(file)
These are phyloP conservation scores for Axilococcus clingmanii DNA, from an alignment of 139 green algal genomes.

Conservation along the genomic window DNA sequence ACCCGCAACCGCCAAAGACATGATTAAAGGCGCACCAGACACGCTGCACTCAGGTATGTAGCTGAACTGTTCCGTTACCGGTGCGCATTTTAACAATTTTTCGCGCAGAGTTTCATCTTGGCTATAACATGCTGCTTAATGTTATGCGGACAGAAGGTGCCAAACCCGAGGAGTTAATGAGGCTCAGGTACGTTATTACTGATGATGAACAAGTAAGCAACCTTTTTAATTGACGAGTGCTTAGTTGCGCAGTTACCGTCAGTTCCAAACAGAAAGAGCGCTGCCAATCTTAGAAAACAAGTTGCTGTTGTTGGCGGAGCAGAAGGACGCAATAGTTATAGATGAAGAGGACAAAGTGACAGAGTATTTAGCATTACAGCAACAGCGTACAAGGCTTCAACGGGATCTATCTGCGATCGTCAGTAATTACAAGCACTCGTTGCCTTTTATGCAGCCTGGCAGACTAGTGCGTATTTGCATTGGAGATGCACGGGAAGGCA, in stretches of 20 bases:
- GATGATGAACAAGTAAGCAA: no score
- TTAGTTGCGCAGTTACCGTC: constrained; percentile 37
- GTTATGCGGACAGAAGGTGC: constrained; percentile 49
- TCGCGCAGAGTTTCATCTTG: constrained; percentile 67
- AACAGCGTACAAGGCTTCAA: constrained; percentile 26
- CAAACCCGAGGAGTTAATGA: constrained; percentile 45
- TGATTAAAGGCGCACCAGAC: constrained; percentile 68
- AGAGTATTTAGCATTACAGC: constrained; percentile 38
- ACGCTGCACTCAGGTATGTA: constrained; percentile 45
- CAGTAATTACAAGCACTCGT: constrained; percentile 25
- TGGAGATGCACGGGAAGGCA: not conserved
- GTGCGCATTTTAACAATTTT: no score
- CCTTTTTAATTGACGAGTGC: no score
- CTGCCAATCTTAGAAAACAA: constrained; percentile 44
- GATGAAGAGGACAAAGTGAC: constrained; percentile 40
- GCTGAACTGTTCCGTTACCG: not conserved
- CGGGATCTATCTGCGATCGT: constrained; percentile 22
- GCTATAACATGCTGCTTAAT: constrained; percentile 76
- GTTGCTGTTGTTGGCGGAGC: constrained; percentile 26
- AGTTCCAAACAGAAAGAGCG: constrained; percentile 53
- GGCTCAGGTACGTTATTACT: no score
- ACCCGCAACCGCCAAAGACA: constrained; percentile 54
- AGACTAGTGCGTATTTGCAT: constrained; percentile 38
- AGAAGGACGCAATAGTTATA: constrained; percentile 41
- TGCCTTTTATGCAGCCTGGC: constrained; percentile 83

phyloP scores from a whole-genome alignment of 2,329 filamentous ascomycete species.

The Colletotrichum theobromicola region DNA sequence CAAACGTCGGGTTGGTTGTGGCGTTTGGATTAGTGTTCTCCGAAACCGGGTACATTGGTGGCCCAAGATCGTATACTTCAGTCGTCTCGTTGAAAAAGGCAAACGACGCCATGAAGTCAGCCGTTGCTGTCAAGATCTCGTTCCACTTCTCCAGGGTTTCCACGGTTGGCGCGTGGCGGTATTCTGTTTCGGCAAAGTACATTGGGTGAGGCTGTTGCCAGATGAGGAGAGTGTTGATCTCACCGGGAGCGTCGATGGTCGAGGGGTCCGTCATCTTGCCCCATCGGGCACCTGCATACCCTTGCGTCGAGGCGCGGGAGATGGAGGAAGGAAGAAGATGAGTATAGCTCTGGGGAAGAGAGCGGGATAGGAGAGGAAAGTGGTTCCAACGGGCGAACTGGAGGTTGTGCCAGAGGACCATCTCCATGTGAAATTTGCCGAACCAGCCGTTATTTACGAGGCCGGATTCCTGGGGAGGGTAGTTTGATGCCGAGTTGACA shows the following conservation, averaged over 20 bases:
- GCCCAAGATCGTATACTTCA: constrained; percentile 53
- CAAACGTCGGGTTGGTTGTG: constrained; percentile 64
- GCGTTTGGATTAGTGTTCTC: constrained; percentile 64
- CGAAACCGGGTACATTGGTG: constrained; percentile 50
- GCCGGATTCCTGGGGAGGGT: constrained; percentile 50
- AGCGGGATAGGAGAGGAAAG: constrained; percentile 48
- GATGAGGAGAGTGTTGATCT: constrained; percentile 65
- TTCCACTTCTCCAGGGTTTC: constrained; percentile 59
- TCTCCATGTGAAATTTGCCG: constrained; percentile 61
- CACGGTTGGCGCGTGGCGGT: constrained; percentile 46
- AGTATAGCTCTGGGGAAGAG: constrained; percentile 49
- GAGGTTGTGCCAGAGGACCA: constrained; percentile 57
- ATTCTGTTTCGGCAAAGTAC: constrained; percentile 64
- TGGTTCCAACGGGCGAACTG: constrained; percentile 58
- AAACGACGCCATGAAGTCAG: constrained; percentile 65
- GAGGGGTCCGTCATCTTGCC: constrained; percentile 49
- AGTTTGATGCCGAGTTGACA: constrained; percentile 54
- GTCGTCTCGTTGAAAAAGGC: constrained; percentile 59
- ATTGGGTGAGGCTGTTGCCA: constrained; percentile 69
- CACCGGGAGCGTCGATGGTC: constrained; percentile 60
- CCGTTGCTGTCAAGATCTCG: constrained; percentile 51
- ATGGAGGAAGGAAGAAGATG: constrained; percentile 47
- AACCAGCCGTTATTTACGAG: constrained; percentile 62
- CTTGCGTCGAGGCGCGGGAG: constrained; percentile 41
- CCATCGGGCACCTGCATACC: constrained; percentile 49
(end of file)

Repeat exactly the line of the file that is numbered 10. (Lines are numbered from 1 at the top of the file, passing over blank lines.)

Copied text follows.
- AGAGTATTTAGCATTACAGC: constrained; percentile 38